One of Dr. King's strongest political motivations in delivering his "I Have a Dream" speech was to generate public support for Civil Rights in America.
The moral and ethical dimensions of Dr. King's speech are well understood. However, there was a distinct political reality into which he inserted the speech's words. Dr. King's speech was a part of the "The March on Washington for Jobs and Freedom." The entire weekend was dedicated to generating public awareness about the need for African- Americans to be seen as a part of American society. Their demands were economic and social. Organizers of the event insisted on more economic opportunity for African- Americans. They sought greater job opportunities and a higher minimum wage. Both of these fed into the political context of the time. While the Civil Rights Act had not yet been passed, President Kennedy had introduced anti- discrimination legislation. Leaders in the Civil Rights Movement understood that they had an opening that had to be seized. The public was slowly gaining awareness that the way African- Americans were being treated in America had to be reexamined.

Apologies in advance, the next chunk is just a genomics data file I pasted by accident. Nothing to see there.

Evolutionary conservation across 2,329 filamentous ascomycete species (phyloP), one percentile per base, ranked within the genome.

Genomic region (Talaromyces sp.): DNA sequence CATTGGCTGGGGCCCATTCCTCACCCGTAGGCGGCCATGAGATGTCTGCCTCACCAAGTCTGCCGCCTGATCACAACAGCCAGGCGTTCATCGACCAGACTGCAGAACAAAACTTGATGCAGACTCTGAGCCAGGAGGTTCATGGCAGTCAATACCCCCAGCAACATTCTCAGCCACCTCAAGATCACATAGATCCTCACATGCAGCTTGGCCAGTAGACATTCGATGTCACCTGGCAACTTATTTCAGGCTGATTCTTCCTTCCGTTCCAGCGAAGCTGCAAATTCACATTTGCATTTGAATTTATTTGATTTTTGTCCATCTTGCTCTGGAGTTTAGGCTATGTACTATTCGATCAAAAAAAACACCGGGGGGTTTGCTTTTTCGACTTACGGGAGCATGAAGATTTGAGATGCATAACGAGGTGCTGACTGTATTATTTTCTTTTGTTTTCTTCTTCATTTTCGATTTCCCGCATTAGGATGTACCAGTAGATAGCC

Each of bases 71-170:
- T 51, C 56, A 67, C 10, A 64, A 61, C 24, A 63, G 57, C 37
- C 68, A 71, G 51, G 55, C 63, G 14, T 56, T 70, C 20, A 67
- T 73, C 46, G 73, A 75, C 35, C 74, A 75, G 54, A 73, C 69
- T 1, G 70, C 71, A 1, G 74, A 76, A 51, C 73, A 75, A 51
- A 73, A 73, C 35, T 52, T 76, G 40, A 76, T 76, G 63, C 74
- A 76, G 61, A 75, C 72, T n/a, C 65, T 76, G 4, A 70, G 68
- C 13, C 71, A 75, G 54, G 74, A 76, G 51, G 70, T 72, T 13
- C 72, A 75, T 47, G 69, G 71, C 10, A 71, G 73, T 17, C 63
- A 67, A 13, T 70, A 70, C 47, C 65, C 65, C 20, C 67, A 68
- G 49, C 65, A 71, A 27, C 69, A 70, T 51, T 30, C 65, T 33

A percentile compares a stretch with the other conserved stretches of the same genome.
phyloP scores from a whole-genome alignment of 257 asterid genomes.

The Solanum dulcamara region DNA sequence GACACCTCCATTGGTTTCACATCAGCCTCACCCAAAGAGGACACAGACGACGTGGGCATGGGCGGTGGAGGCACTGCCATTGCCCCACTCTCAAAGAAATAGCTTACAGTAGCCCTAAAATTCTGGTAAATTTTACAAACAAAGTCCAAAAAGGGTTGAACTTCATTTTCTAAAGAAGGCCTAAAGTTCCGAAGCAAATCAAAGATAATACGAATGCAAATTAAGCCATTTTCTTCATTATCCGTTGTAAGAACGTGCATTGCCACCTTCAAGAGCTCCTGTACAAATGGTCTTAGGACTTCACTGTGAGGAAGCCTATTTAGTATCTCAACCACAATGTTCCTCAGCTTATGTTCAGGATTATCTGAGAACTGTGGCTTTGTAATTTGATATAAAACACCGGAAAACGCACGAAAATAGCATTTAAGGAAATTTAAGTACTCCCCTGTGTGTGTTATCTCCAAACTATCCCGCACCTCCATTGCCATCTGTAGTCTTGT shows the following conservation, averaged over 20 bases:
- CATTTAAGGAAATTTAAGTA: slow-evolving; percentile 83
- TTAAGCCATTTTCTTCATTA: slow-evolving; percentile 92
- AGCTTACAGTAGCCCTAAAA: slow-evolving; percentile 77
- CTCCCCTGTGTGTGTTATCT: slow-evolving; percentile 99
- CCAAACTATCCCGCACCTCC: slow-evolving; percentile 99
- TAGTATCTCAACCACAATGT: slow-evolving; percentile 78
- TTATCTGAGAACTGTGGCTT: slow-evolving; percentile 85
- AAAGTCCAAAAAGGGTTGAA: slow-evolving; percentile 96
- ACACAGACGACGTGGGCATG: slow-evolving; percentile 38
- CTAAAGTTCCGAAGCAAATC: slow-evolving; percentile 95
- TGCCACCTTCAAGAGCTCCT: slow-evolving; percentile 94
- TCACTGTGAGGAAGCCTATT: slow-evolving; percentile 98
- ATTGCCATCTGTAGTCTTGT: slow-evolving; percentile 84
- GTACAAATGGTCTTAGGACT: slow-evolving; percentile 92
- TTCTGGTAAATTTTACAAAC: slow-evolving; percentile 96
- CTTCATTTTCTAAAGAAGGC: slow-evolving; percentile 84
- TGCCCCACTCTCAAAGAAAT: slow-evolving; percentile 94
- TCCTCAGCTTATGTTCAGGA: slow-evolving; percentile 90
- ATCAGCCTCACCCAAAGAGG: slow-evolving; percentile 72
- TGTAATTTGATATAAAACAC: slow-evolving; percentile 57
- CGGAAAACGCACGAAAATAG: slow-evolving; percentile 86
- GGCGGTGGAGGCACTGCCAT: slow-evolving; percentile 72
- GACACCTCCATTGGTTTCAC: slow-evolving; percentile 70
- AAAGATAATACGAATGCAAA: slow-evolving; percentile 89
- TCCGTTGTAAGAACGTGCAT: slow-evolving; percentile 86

Civil Rights leaders like Dr. King understood that the March on Washington could be an opportunity for the public to see the Civil Rights issue in both political and human terms. They wanted the American public to see African- Americans as human beings, people who were simply trying to act upon their own vision of the American Dream. It is for this reason that Dr. King's speech referenced "the promissory note" from the Founding Fathers, words from scripture, and the idea that "the dream" is within every human being who wants a better life for themselves and their children. This "humanizing" effect was politically driven. Dr. King recognized that once Americans began to see African- Americans as no different than anyone else, the political goals of greater social and economic freedom could be realized.